Tracking the numbers and types of fish is how we determine if protecting the area is making a difference. It is! We will also be rolling out our new limu (seaweed) survey!

Conduct Human-Use Surveys
Knowing how people use the MLCD helps us understand how our community enjoys and impacts the area, and how we can protect it better.

Beach Clean-Ups
Cleaning our beaches keeps debris away from wildlife that could ingest it or become entangled.

If you'd like to join us as a volunteer, please stop by our Community Outreach Tent on Saturdays from 10:00am-2:00pm (we swich to Summer hours in May, 8:00am-4:00pm). You can also send us a message at jenny@pupukeawaimea.org or sign up on our website at www.pupukeawaimea.org

Erosion at Sharks Cove
We all love going in the water at Sharks Cove but lately all the rains and foot traffic have been rapidly eroding the coastline above the beach.

The soil that is washing into the water is not good for our fragile marine ecosystem and can cause major damage if we are not careful.

You can help by entering the water through the sandy area near the tide pools or by using the path to the right of the cove. If it has been raining, avoid muddy areas so that your feet do not track the mud into the water. If you know anyone who frequents this area, help to educate them.

We are working with multiple agencies to determine how we can help alleviate the erosion problem and will keep you all posted on any ways you can help as well.

Smoke-Free Laws In Effect
If you've visited Sharks Cove lately, you may have noticed the new No Smoking signs that have been installed.
The City & County of Honolulu and Hawaii County passed new smoke-free laws, which were effective January 1, 2014. Oahu first issued Bill 72, the smoke-free beaches law, last year, and now Bill 25 extends the prohibition of smoking to all Honolulu C&C beaches and parks and Bill 28 bans smoking within a 20-foot diameter of City bus stops. Both Bills are now in full effect.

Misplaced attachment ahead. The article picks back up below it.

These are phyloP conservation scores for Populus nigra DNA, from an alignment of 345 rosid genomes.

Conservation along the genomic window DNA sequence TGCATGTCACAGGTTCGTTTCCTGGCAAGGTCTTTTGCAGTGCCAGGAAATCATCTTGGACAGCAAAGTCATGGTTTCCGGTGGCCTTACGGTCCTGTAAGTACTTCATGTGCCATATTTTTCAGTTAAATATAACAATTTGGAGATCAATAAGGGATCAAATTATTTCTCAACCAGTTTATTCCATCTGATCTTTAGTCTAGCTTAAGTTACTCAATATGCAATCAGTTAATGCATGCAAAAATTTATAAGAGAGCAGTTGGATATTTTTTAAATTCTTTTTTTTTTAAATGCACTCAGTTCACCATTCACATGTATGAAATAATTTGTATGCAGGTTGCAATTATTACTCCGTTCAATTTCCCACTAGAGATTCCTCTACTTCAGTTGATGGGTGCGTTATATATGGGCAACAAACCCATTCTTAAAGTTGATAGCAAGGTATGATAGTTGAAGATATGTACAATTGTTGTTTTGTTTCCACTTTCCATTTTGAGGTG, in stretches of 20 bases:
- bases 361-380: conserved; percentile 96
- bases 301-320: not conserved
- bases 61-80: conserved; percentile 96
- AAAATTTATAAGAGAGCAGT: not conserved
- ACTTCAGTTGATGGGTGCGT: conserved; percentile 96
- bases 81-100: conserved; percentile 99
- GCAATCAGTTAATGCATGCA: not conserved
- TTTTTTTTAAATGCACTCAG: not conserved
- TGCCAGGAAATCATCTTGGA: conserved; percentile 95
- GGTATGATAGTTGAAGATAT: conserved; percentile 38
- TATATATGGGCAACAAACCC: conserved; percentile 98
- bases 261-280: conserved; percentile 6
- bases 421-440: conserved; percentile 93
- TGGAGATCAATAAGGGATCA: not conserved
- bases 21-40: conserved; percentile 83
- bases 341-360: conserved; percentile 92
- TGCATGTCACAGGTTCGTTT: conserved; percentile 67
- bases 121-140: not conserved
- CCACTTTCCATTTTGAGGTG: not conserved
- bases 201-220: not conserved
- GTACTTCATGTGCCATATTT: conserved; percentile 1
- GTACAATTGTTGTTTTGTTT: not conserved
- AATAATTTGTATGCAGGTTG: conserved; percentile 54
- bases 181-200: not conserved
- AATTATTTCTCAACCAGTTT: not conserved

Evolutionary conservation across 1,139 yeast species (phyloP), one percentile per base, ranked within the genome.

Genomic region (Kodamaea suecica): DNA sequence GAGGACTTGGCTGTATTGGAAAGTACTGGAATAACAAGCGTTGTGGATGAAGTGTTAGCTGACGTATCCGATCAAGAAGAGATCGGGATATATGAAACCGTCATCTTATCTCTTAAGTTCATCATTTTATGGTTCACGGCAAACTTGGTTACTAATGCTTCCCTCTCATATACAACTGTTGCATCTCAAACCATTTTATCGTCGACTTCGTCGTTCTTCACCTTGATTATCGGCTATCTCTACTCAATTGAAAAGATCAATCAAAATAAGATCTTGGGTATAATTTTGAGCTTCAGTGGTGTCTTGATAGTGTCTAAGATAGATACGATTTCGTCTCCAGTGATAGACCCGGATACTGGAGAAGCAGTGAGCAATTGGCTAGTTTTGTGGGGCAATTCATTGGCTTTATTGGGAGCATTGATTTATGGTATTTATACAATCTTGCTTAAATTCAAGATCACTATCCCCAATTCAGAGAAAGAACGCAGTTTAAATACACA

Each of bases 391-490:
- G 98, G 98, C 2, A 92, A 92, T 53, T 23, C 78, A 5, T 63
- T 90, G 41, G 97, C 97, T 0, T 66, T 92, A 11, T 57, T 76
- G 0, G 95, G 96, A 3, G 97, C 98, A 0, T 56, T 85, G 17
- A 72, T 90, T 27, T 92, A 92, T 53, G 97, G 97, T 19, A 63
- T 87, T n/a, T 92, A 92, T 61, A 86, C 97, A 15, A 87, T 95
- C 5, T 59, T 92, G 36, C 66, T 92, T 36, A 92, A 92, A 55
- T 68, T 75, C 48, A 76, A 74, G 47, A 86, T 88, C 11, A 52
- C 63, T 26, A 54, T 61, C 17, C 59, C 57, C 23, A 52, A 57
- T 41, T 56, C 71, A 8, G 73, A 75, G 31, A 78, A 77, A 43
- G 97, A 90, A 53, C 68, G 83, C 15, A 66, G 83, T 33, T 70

Smoking is now prohibited by law at all City and County of Honolulu:

•tennis courts
•botanical gardens
•swimming pools
•athletic fields
•beach right-of-ways
•park roadways
•all recreation areas

The smoking ban applies to the whole park. At beaches this includes parking areas, park roadways and the park as well as the beach. People who break this law can be fined $100 for the first offence and more for subsequent offences.

Why cigarette butts are harmful:
Cigarette butts are the most littered plastic item on Hawai`i’s beaches and in the world and they are made from toxic chemicals including arsenic, hydrogen cyanide and formaldehyde. Ingestion of just one or two cigarette butts by young children will result in poisoning or death. Within an hour of contact with water, cigarette butts leach toxic chemicals into the water that kill fish and other marine life. The new laws banning smoking at beaches will result in a healthier, cleaner environment that is safe for young children, all beach goers (who won’t be inhaling second-hand smoke) and marine life (that won’t be harmed from cigarette butts washing into the ocean at high tide).

If you smoke, or know someone who does, stop by our Saturday Outreach Tent for a free "butt" box, a portable cigarette ash tray (while supplies last).